Not Found
Locations
Brought to you by

Find information on animal health topics, written for the veterinary professional.

Tetanus in Cats

By Otto M. Radostits, CM, DVM, MSc, DACVIM (Deceased), Professor Emeritus, Department of Large Animal Clinical Sciences, Western College of Veterinary Medicine, University of Saskatchewan ; Max J. Appel, DMV, PhD, Professor Emeritus ; David A. Ashford, DVM, MPH, DSc, Assistant Area Director, International Services, APHIS, USDA ; Stephen C. Barr, BVSc, MVS, PhD, DACVIM, Professor of Medicine, Department of Clinical Sciences, College of Veterinary Medicine, Cornell University ; J. P. Dubey, MVSc, PhD, Microbiologist, Animal Parasitic Diseases Laboratory, Beltsville Agricultural Research Center, USDA ; Paul Ettestad, DVM, MS, State Public Health Veterinarian, Epidemiology and Response Division, New Mexico Department of Health ; Craig E. Greene, DVM, MS, Professor, Department of Small Animal Medicine, College of Veterinary Medicine, University of Georgia ; Delores E. Hill, PhD, Parasitologist, U.S. Department of Agriculture ; Johnny D. Hoskins, DVM, PhD, Small Animal Consultant ; Eugene D. Janzen, DVM, MVS, Professor, Production Animal Health, Faculty of Veterinary Medicine, University of Calgary ; Jodie Low Choy, BVSc, BVMS, IVAS Cert, Menzies School of Health Research; University Avenue Veterinary Hospital, Northern Territory, Australia ; Dennis W. Macy, MS, DACVIM, Professor of Medicine and Oncology, College of Veterinary Medicine and Biomedical Sciences,Colorado State University ; Dudley L. McCaw, DVM, DACVIM (Small Animal, Oncology), Professor, Department of Clinical Sciences, College of Veterinary Medicine, Kansas State University ; Barton W. Rohrbach, VMD, MPH, DACVPM, Associate Professor, Department of Comparative Medicine, Veterinary Teaching Hospital, University of Tennessee ; J. Glenn Songer, PhD, Professor, Department of Veterinary Science and Microbiology, University of Arizona ; Richard A. Squires, BVSc (Hons), PhD, DVR, DACVIM, DECVIM-CA, GCertEd, MRCVS, Head of Veterinary Clinical Sciences, School of Veterinary and Biomedical Sciences, James Cook University ; Bert E. Stromberg, PhD, Professor, Veterinary and Biomedical Sciences, College of Veterinary Medicine, University of Minnesota ; Joseph Taboada, DVM, DACVIM, Professor and Associate Dean, Office of Student and Academic Affairs, School of Veterinary Medicine, Louisiana State University ; Charles O. Thoen, DVM, PhD, Professor, Veterinary Microbiology and Preventive Medicine, College of Veterinary Medicine, Iowa State University ; John F. Timoney, MVB, PhD, Dsc, MRCVS, Keeneland Chair of Infectious Diseases, Gluck Equine Research Center, Department of Veterinary Science, University of Kentucky ; Ian Tizard, BVMS, PhD, DACVM, University Distinguished Professor of Immunology; Director, Richard M. Schubot Exotic Bird Health Center, Department of Veterinary Pathobiology, College of Veterinary Medicine and Biomedical Sciences, Texas A&M University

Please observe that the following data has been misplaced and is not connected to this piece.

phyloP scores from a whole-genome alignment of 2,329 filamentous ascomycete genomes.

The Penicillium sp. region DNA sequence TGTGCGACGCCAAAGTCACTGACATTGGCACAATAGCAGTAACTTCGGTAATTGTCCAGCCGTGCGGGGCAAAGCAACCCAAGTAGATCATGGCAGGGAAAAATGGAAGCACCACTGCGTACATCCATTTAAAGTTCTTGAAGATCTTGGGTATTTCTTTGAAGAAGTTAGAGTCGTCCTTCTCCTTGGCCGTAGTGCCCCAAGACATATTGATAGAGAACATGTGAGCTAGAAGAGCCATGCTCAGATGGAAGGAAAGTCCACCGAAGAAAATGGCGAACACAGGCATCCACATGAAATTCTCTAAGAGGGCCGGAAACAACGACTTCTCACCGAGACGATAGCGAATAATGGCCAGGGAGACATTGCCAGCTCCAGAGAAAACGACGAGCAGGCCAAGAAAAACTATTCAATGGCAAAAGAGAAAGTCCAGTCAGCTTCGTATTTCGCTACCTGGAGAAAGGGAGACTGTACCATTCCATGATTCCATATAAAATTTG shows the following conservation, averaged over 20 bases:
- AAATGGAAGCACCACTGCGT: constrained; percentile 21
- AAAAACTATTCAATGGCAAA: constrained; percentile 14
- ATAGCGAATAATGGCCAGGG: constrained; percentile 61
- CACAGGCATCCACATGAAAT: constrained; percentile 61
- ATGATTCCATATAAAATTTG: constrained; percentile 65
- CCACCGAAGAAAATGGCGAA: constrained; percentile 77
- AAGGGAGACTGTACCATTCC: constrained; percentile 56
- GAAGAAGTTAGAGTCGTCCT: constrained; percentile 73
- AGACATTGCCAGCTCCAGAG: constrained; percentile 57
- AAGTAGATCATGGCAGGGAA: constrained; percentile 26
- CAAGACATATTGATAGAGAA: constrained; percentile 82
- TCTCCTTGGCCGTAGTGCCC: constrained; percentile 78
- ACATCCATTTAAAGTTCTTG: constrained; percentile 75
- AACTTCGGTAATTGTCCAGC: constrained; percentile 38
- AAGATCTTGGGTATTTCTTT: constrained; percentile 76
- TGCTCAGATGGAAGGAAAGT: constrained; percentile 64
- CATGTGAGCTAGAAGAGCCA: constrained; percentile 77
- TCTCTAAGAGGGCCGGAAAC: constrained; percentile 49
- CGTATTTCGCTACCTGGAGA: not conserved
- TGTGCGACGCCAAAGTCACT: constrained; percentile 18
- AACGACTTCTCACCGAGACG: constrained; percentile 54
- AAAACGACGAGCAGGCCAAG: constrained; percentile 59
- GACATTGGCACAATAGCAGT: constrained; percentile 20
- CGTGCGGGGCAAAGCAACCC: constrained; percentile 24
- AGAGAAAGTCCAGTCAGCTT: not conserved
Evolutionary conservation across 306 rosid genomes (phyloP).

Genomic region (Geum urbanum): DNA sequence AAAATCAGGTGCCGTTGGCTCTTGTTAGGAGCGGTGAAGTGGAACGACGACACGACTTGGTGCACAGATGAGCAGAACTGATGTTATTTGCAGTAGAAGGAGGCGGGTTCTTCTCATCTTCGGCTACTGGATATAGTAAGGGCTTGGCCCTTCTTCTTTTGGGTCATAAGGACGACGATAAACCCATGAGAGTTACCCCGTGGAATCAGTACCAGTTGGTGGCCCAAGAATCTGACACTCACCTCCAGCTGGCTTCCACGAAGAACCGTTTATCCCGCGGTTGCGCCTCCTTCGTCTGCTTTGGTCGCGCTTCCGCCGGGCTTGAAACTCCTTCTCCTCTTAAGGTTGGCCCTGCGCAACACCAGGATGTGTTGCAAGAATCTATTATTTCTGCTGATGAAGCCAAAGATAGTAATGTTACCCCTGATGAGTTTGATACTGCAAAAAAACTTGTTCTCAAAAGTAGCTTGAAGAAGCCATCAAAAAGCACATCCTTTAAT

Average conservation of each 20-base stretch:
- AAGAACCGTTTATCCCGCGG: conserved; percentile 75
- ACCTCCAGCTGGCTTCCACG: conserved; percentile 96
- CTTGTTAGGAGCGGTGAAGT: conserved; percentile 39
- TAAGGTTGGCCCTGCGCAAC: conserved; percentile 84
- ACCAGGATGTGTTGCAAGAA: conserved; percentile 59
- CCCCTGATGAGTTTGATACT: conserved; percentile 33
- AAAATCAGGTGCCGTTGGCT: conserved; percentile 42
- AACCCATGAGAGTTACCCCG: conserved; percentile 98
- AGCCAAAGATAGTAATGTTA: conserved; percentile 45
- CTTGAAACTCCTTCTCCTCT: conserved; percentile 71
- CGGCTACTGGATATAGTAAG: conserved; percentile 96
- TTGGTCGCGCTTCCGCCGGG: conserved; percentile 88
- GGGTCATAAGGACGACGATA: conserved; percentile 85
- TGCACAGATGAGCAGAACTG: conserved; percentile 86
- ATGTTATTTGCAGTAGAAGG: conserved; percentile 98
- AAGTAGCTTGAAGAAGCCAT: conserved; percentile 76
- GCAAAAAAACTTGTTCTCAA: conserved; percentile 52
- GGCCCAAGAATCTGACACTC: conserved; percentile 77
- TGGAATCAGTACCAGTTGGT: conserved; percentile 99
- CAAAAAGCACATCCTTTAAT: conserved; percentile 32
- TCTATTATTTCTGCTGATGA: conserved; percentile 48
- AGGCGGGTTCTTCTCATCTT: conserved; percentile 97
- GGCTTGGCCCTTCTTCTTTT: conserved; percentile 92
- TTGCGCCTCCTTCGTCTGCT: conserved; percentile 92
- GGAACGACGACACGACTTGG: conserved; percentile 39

Also see professional content regarding tetanus.

Tetanus toxemia is caused by a specific toxin, or poison, that blocks the transmission of inhibitory nerve signals, resulting in severe contractions of muscles and exaggerated muscle responses to stimuli. The toxin is produced by Clostridium tetani bacteria in dead tissue. Almost all mammals are susceptible to this disease, although cats seem much more resistant than any other domestic animal.

Clostridium tetani is found in soil and intestinal tracts. In most cases, it is introduced into the body through wounds, particularly deep puncture wounds. The bacteria remain in the dead tissue at the original site of infection and multiply. As bacterial cells die and disintegrate, the potent nerve toxin is released. The toxin causes convulsions of the voluntary muscles.

The incubation period averages 10 to 14 days. Localized stiffness, often involving the jaw muscles and muscles of the neck, the hind limbs, and the region of the infected wound, is seen first. General stiffness becomes pronounced approximately 1 day later, and then spasms and painful sensitivity from a normally painless touch become evident. Spasms are often triggered by sudden movement or noise. Because of their high resistance to tetanus toxin, cats often have a long incubation period and frequently develop tetanus that is localized to the area of the wound. However, generalized tetanus does develop, in which the ears are erect, the tail is stiff and extended, and the mouth is partially open with the lips drawn back.

In the early stages of the disease, your veterinarian may recommend muscle relaxants, tranquilizers, or sedatives along with tetanus antitoxin. This treatment is supported by draining and cleaning the wounds and administering antibiotics.

Good nursing is critical during the early period of spasms. If your pet has tetanus and will be returning home with you rather than staying in a clinic, be sure to follow the nursing care instructions fully and carefully.